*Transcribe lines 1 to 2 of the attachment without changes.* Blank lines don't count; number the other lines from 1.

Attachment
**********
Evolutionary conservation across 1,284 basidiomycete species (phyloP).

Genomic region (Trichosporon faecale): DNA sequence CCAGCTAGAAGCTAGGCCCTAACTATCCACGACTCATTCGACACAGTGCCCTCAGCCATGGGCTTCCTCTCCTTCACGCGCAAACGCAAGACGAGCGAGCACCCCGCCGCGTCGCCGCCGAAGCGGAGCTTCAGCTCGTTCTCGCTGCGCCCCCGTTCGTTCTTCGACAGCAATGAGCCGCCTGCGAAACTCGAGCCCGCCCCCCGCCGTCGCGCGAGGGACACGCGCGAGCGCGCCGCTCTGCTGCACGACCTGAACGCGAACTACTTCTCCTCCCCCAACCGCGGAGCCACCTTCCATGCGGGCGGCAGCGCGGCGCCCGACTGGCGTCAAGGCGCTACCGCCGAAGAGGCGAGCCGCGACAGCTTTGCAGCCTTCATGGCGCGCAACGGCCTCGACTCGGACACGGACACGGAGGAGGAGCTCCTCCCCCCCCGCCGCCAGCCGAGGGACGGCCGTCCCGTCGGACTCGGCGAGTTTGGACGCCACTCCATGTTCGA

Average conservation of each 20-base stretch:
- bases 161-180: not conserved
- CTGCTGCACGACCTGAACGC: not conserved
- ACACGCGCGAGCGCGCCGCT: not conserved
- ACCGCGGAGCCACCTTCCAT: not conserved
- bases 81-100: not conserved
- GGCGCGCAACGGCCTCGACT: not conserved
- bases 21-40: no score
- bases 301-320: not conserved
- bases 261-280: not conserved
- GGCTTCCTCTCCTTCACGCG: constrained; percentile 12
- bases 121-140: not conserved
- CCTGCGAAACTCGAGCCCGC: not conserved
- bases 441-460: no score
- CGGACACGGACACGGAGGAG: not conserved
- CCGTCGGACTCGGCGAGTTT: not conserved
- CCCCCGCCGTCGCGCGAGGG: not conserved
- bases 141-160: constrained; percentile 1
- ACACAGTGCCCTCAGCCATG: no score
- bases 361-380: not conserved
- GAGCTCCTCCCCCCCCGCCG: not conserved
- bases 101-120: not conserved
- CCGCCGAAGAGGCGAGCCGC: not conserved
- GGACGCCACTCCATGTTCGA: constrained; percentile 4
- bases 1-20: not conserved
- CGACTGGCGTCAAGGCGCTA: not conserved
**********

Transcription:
Evolutionary conservation across 1,284 basidiomycete species (phyloP).

Genomic region (Trichosporon faecale): DNA sequence CCAGCTAGAAGCTAGGCCCTAACTATCCACGACTCATTCGACACAGTGCCCTCAGCCATGGGCTTCCTCTCCTTCACGCGCAAACGCAAGACGAGCGAGCACCCCGCCGCGTCGCCGCCGAAGCGGAGCTTCAGCTCGTTCTCGCTGCGCCCCCGTTCGTTCTTCGACAGCAATGAGCCGCCTGCGAAACTCGAGCCCGCCCCCCGCCGTCGCGCGAGGGACACGCGCGAGCGCGCCGCTCTGCTGCACGACCTGAACGCGAACTACTTCTCCTCCCCCAACCGCGGAGCCACCTTCCATGCGGGCGGCAGCGCGGCGCCCGACTGGCGTCAAGGCGCTACCGCCGAAGAGGCGAGCCGCGACAGCTTTGCAGCCTTCATGGCGCGCAACGGCCTCGACTCGGACACGGACACGGAGGAGGAGCTCCTCCCCCCCCGCCGCCAGCCGAGGGACGGCCGTCCCGTCGGACTCGGCGAGTTTGGACGCCACTCCATGTTCGA